A question that we are commonly asked here at ILSPA is how much time is needed to complete one of our courses. People want – or, probably more accurately, need – to know the study time required for their desired course before they embark on it. That way they know they are able to commit to the work needed to gain their qualification.
The civil justice system aims to ensure that there is a fair way for individuals and businesses to recover money they are owed. This aim has to be balanced against the need to protect the rights of those who owe money. The Ministry of Justice is currently consulting about the use of default judgments.
Lawmaking in the UK is about proposals being made by the Government and finally being passed by Parliament. Proposals from the government are aimed at shaping a better society or to address specific issues and problems. Laws come to the government’s attention originally because of the different political parties competing for support from the British voters.
After the personal tax allowance and the duty on alcohol and tobacco, one of the most eagerly scrutinised elements of the UK Government’s Annual Budget Statement is Stamp Duty. More correctly known as Stamp Duty Land Tax, this is a levy that is of interest to anyone who is considering the purchase of a house.
What is Stamp Duty?
If your studies with The Institute of Legal Secretaries and PAs have delved into the intricacies of land law, you will appreciate that there are a number of rights in land that can arise within our legal system. From the beneficial interests that flow from trusts in land to covenants and easements, there are myriad ways in which a particular piece of land may be burdened by another person’s right, and this article aims to look at these in turn.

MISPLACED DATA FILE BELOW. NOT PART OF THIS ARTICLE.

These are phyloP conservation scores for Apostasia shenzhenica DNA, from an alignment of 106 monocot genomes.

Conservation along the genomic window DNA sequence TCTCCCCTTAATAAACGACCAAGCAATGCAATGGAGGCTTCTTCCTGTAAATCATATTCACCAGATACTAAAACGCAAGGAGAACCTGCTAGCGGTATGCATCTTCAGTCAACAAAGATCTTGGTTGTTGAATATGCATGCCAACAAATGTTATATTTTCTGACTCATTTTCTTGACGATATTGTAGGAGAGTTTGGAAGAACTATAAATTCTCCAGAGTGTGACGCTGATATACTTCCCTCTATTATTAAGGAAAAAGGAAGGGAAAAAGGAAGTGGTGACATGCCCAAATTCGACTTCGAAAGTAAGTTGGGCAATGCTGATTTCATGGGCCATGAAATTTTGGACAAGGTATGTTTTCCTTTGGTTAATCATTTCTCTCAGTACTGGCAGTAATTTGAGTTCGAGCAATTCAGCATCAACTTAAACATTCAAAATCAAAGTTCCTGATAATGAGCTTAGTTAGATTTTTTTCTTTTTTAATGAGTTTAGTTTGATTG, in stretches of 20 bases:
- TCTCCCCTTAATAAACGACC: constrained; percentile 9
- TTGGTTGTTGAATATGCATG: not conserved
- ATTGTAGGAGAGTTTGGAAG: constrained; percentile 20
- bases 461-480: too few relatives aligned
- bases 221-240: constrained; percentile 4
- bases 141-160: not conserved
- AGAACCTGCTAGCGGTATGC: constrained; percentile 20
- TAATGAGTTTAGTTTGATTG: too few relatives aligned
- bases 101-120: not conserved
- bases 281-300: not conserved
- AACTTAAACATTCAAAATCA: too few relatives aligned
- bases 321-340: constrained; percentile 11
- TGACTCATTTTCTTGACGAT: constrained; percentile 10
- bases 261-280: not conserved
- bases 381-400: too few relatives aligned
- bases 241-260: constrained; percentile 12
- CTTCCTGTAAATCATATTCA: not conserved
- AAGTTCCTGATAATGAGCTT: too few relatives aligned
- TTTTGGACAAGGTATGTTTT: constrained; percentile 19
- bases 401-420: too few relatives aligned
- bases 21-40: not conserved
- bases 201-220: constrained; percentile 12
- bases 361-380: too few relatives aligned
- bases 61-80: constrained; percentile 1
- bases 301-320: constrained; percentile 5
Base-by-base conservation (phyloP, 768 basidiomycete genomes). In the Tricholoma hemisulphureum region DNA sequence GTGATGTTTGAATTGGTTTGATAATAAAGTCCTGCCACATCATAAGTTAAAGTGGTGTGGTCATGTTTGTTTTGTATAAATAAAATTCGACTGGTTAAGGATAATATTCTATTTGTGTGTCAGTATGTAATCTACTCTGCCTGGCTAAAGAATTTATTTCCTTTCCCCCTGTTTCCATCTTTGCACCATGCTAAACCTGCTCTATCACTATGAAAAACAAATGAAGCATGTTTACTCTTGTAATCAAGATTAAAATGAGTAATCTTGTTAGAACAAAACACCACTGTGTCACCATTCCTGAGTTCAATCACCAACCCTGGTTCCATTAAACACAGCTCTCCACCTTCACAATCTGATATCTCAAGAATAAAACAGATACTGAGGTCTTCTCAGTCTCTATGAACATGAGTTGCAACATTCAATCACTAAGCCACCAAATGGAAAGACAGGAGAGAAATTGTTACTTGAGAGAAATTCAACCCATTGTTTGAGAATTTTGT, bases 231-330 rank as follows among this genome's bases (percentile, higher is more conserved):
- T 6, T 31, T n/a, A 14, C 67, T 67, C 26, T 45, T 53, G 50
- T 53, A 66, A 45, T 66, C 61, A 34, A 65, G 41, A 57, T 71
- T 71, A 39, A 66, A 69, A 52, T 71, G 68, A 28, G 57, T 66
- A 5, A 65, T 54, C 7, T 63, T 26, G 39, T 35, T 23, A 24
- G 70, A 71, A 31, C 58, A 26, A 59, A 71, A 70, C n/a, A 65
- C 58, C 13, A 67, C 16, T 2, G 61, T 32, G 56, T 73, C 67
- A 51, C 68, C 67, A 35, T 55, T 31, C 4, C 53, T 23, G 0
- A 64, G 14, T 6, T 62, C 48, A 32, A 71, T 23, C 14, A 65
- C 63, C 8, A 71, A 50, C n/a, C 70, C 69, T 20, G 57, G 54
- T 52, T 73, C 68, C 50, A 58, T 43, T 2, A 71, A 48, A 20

As a student with The Institute of Legal Secretaries and PAs, it is always a good idea to acquire a clear appreciation of exactly how the English legal system works. From the conventions of Parliament that have accrued over many centuries to how evidence may be given in court in light of the fact that we now live in an advanced technological age. It is this latter dimension of our judicial system that we will turn our attention to in this article.
When most people think of paying a visit to a court, it is usually either associated with a wrongdoing, for example, criminal activity – or, perhaps, as part of an educational field trip. Yet, the recent announcement from tourist review site TripAdvisor, recognising the UK Supreme Court with an Award of Excellence, is encouraging those outside these typical visitors to enjoy a day at the courts. There are also great reviews about the Royal Courts of Justice in the Strand.
Almost everybody at some point in their lives has procrastinated in order to avoid doing their work or a task in the vain hope that it might complete itself, or maybe even disappear. Unfortunately for you and me, it never disappears; in fact, it normally gets more and more urgent or difficult to do. The best way out of this cycle is probably not to get into it in the first place.
This month, we are reviewing key aspects of English land law. Students often find land law a difficult subject to study. Part of the reason for this may be because ownership of land in England has its roots in the feudal system established by William the Conqueror after 1066. The modern source of land law is derived from common law, equity, and legislation such as the Law of Property Act 1925 and the Land Registration Act 2002.